Newman wrapped this one up nicely, bow and all. I sure as hell didn't see the final reveal coming; I'm speaking of what Nick finds in Daddy's collection at the end. I'm a hard nipple to purple, but Newman provided the right amount of twist. Well played, sir. Well played, indeed.

UGLY AS SIN isn't the best book I've read this year. It's one of the best books I've read, period. It's taken a spot in my top twenty reads of all time. If you want to see what other books are on that list, you can click HERE.

This review does this book no justice. I know that, and when you finish this novel, you'll realize it too. This is, simply put, one of those books that cause even the most verbose bastards alive to wont for words. I'm not exactly speechless, as I've placed quite a few sentences together to form this review, but the content of these paragraphs seem lacking...

Fuck it. James Newman, thank you for one helluva ride into the darkest territory known to present-day homo sapiens - humanity's obsession with beauty and celebrity. It was absolutely my pleasure reading this book. It's one of those stories I would buy twice, and read numerous times. I commend your skill and confidence as a storyteller. This tale in a lesser author's hands would have been a goddamn train wreck.

*slow clap, fade to black* ( )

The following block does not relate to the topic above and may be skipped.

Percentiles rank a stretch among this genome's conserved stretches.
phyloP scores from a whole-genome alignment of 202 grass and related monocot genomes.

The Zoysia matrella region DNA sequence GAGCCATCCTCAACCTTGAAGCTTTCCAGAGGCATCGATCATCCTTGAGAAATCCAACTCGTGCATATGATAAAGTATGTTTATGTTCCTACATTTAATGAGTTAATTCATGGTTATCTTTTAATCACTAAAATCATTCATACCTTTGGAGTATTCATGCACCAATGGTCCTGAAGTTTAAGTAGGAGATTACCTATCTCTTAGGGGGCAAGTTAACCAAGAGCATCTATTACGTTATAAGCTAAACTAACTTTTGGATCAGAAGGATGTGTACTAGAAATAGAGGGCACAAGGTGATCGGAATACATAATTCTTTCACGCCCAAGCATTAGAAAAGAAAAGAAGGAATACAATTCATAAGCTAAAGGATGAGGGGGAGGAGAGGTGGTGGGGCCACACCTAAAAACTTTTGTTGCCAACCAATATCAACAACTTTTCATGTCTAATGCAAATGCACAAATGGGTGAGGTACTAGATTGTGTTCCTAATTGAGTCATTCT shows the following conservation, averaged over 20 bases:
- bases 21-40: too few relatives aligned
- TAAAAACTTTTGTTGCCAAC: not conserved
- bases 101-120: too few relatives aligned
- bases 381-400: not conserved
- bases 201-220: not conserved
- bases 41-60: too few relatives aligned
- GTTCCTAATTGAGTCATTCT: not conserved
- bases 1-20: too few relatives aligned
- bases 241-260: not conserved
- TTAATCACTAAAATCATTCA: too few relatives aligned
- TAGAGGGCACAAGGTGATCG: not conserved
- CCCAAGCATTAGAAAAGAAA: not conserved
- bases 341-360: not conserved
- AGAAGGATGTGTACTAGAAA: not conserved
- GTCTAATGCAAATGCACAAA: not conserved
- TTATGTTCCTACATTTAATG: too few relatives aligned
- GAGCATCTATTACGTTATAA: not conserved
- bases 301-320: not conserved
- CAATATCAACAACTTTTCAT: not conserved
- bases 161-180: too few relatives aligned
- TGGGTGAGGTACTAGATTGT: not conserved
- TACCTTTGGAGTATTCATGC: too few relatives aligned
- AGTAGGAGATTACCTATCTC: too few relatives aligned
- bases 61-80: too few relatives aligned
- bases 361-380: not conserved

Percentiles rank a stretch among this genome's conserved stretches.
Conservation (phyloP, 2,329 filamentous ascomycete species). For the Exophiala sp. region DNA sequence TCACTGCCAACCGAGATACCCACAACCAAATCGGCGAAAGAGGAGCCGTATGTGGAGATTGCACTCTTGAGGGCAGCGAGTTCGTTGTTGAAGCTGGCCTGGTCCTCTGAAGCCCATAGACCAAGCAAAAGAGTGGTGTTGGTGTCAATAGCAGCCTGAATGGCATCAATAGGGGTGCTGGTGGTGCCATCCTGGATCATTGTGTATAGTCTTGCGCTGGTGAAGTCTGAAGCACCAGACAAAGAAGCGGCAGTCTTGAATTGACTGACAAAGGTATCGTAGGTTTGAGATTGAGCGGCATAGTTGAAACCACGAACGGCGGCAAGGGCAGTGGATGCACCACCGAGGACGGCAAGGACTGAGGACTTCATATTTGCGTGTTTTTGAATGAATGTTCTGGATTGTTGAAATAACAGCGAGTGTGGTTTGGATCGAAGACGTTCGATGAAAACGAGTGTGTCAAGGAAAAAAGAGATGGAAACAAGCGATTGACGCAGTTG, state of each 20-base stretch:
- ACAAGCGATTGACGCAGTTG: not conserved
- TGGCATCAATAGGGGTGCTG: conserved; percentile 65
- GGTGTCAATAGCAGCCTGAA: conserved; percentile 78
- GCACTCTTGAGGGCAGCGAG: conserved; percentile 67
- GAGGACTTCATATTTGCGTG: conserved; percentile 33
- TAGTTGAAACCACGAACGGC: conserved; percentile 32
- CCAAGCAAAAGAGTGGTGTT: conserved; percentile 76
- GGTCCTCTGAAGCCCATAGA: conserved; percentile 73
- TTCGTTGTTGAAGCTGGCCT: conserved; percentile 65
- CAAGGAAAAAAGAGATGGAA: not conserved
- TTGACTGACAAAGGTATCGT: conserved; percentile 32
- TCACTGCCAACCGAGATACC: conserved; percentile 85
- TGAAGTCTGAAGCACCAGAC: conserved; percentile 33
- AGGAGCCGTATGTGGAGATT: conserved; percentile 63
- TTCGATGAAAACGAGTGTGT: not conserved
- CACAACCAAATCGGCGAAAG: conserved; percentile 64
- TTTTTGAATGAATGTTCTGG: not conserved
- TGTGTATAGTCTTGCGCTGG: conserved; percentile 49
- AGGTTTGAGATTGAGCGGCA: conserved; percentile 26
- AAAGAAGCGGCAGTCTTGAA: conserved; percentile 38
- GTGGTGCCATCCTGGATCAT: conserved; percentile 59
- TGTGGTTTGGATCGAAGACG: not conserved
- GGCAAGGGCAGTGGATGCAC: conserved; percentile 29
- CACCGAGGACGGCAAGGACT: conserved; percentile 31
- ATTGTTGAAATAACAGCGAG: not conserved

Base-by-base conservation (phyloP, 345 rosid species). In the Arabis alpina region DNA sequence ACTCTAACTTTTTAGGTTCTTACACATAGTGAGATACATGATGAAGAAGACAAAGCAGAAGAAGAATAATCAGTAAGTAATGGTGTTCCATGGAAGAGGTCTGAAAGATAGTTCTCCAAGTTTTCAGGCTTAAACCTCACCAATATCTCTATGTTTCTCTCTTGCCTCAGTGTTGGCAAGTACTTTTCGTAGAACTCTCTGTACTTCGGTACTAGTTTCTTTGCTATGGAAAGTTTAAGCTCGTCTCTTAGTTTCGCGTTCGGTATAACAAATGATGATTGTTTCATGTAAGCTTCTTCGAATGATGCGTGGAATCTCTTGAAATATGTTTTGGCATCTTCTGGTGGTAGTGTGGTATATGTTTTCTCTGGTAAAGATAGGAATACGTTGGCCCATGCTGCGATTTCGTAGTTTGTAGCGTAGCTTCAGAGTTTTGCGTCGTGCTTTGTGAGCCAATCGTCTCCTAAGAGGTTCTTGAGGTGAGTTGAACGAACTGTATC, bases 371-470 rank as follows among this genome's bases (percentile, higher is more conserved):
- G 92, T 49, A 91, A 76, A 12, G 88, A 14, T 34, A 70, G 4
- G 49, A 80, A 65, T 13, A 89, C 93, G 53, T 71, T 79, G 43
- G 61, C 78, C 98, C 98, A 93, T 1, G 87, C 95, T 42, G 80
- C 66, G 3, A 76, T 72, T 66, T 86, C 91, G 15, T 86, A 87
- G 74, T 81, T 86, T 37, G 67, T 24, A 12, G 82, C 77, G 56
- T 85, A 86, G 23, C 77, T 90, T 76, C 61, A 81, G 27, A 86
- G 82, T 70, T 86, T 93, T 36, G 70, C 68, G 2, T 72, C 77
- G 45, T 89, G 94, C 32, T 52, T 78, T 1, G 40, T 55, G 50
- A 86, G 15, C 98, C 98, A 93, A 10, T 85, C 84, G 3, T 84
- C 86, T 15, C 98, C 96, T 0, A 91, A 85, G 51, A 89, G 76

Edward.Lorn | Feb 13, 2015 |
There is a point towards the end of this great story, an occurrence in the narrative which totally amazed me and I can honestly say I had no idea this would happen...until it happened....and if I was to make this known to you dear reader then the surprise and everything that went before would be meaningless......Nick Bullman aka "The Widowmaker" is on a mission of redemption, a quest to discover maybe something deep within himself and in the process make amends to his daughter Melissa for all the long years of neglect and hardship that his non involvement inflicted upon her. In the process Nick discovers that he has a granddaughter Sophie and this big bull of a man must now use all his resources and cunning to rescue her from the hand of kidnappers. Nick bears the scars of a brutal attack and his face has been destroyed in the process, he will never work as "The Widowmaker" again and the discovery of his daughter and hopefully the reunification with his granddaughter will now finally give him some form of peace. This is a superb story part crime part noir with a wonderful list of characters including Mellisa's estranged (now dead) partner Eddie Whiteside, the evil "Daddy", and Leon, The Widowmaker's greatest fan, and newly acquired partner...."Suddenly, Leon erupted with a shrill noise that was part lunatic giggle, part whooping redneck cheer. "Pinch me. cause I gotta be dreamin. The Widowmaker is sitting in my kitchen!".....Nick said "you know those days are long gone, right? I'm not the Widowmaker anymore." "You'll always be Maker to me, man. The greatest grappler who ever lived!" Mr Newman has produced a well written novel with an unusual hero in the form of Nick Bullman and in the final scenes when confronted with his daughters kidnappers the Widowmaker expertly concludes and brings together the themes of the story when he states..."You people are the monsters here," said Nick. "You're the ugly ones."..... ( )
  runner56 | Jan 28, 2014 |
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Faceless ex-wrestler's
Granddaughter gets abducted,
and he kicks some butt.
(yoyogod)